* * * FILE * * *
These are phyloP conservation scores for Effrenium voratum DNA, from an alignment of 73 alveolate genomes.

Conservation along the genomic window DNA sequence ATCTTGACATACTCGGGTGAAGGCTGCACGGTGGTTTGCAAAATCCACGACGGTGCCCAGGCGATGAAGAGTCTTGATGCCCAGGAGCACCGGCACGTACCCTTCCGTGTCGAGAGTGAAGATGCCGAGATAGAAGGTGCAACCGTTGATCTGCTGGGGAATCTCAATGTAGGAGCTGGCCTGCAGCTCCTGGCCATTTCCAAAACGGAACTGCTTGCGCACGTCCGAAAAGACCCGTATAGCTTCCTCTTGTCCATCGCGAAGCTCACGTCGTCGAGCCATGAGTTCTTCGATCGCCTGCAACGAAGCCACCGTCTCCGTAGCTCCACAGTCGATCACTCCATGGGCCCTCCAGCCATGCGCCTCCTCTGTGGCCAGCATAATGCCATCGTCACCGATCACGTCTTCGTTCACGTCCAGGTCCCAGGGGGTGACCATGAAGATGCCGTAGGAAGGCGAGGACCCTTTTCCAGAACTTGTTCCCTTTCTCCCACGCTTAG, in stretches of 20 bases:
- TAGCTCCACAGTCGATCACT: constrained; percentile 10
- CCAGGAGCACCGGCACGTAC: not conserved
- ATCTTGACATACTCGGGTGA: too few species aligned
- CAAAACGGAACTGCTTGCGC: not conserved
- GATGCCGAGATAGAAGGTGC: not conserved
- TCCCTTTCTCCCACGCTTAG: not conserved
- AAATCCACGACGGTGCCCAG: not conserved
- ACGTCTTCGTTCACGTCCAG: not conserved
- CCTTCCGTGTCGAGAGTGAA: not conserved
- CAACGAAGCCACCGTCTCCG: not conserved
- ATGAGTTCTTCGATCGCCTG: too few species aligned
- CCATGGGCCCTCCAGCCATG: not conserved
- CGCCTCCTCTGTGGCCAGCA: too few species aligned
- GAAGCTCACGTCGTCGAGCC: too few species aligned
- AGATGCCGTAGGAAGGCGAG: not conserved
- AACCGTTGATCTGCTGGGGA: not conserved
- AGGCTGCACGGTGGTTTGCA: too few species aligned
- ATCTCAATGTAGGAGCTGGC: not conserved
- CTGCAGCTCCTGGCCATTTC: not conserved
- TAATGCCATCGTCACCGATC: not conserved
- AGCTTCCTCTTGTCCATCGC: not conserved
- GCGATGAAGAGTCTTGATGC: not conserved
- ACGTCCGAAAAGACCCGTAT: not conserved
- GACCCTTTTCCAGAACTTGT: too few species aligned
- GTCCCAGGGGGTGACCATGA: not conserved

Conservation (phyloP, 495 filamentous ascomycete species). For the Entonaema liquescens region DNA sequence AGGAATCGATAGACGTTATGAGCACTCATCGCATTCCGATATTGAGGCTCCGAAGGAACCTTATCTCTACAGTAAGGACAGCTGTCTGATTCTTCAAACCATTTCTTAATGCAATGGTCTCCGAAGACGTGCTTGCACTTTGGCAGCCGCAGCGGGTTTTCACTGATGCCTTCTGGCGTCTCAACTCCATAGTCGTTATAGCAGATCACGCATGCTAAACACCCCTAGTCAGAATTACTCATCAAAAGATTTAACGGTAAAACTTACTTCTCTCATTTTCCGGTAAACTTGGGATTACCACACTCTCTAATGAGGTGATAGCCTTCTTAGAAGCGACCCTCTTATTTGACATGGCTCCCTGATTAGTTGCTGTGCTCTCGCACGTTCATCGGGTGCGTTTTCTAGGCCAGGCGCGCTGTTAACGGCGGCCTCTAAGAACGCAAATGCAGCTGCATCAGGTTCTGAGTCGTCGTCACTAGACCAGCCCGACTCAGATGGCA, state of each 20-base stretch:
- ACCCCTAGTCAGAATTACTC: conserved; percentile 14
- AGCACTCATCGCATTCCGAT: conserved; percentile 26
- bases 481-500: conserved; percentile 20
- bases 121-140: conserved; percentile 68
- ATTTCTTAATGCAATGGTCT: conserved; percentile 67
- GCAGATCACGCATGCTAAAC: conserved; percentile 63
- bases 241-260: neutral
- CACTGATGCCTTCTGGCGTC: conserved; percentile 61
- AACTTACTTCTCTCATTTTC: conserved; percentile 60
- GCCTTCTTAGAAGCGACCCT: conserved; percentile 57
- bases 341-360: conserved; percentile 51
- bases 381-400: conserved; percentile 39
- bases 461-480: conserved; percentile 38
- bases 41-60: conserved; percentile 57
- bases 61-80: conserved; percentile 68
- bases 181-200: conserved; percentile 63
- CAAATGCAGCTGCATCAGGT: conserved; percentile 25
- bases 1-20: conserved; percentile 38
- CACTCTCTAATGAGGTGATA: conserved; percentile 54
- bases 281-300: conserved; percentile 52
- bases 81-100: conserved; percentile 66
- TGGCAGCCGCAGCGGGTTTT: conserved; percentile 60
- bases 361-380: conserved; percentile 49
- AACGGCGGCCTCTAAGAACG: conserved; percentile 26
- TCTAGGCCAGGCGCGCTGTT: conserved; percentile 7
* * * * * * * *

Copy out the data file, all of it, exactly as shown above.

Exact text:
These are phyloP conservation scores for Effrenium voratum DNA, from an alignment of 73 alveolate genomes.

Conservation along the genomic window DNA sequence ATCTTGACATACTCGGGTGAAGGCTGCACGGTGGTTTGCAAAATCCACGACGGTGCCCAGGCGATGAAGAGTCTTGATGCCCAGGAGCACCGGCACGTACCCTTCCGTGTCGAGAGTGAAGATGCCGAGATAGAAGGTGCAACCGTTGATCTGCTGGGGAATCTCAATGTAGGAGCTGGCCTGCAGCTCCTGGCCATTTCCAAAACGGAACTGCTTGCGCACGTCCGAAAAGACCCGTATAGCTTCCTCTTGTCCATCGCGAAGCTCACGTCGTCGAGCCATGAGTTCTTCGATCGCCTGCAACGAAGCCACCGTCTCCGTAGCTCCACAGTCGATCACTCCATGGGCCCTCCAGCCATGCGCCTCCTCTGTGGCCAGCATAATGCCATCGTCACCGATCACGTCTTCGTTCACGTCCAGGTCCCAGGGGGTGACCATGAAGATGCCGTAGGAAGGCGAGGACCCTTTTCCAGAACTTGTTCCCTTTCTCCCACGCTTAG, in stretches of 20 bases:
- TAGCTCCACAGTCGATCACT: constrained; percentile 10
- CCAGGAGCACCGGCACGTAC: not conserved
- ATCTTGACATACTCGGGTGA: too few species aligned
- CAAAACGGAACTGCTTGCGC: not conserved
- GATGCCGAGATAGAAGGTGC: not conserved
- TCCCTTTCTCCCACGCTTAG: not conserved
- AAATCCACGACGGTGCCCAG: not conserved
- ACGTCTTCGTTCACGTCCAG: not conserved
- CCTTCCGTGTCGAGAGTGAA: not conserved
- CAACGAAGCCACCGTCTCCG: not conserved
- ATGAGTTCTTCGATCGCCTG: too few species aligned
- CCATGGGCCCTCCAGCCATG: not conserved
- CGCCTCCTCTGTGGCCAGCA: too few species aligned
- GAAGCTCACGTCGTCGAGCC: too few species aligned
- AGATGCCGTAGGAAGGCGAG: not conserved
- AACCGTTGATCTGCTGGGGA: not conserved
- AGGCTGCACGGTGGTTTGCA: too few species aligned
- ATCTCAATGTAGGAGCTGGC: not conserved
- CTGCAGCTCCTGGCCATTTC: not conserved
- TAATGCCATCGTCACCGATC: not conserved
- AGCTTCCTCTTGTCCATCGC: not conserved
- GCGATGAAGAGTCTTGATGC: not conserved
- ACGTCCGAAAAGACCCGTAT: not conserved
- GACCCTTTTCCAGAACTTGT: too few species aligned
- GTCCCAGGGGGTGACCATGA: not conserved

Conservation (phyloP, 495 filamentous ascomycete species). For the Entonaema liquescens region DNA sequence AGGAATCGATAGACGTTATGAGCACTCATCGCATTCCGATATTGAGGCTCCGAAGGAACCTTATCTCTACAGTAAGGACAGCTGTCTGATTCTTCAAACCATTTCTTAATGCAATGGTCTCCGAAGACGTGCTTGCACTTTGGCAGCCGCAGCGGGTTTTCACTGATGCCTTCTGGCGTCTCAACTCCATAGTCGTTATAGCAGATCACGCATGCTAAACACCCCTAGTCAGAATTACTCATCAAAAGATTTAACGGTAAAACTTACTTCTCTCATTTTCCGGTAAACTTGGGATTACCACACTCTCTAATGAGGTGATAGCCTTCTTAGAAGCGACCCTCTTATTTGACATGGCTCCCTGATTAGTTGCTGTGCTCTCGCACGTTCATCGGGTGCGTTTTCTAGGCCAGGCGCGCTGTTAACGGCGGCCTCTAAGAACGCAAATGCAGCTGCATCAGGTTCTGAGTCGTCGTCACTAGACCAGCCCGACTCAGATGGCA, state of each 20-base stretch:
- ACCCCTAGTCAGAATTACTC: conserved; percentile 14
- AGCACTCATCGCATTCCGAT: conserved; percentile 26
- bases 481-500: conserved; percentile 20
- bases 121-140: conserved; percentile 68
- ATTTCTTAATGCAATGGTCT: conserved; percentile 67
- GCAGATCACGCATGCTAAAC: conserved; percentile 63
- bases 241-260: neutral
- CACTGATGCCTTCTGGCGTC: conserved; percentile 61
- AACTTACTTCTCTCATTTTC: conserved; percentile 60
- GCCTTCTTAGAAGCGACCCT: conserved; percentile 57
- bases 341-360: conserved; percentile 51
- bases 381-400: conserved; percentile 39
- bases 461-480: conserved; percentile 38
- bases 41-60: conserved; percentile 57
- bases 61-80: conserved; percentile 68
- bases 181-200: conserved; percentile 63
- CAAATGCAGCTGCATCAGGT: conserved; percentile 25
- bases 1-20: conserved; percentile 38
- CACTCTCTAATGAGGTGATA: conserved; percentile 54
- bases 281-300: conserved; percentile 52
- bases 81-100: conserved; percentile 66
- TGGCAGCCGCAGCGGGTTTT: conserved; percentile 60
- bases 361-380: conserved; percentile 49
- AACGGCGGCCTCTAAGAACG: conserved; percentile 26
- TCTAGGCCAGGCGCGCTGTT: conserved; percentile 7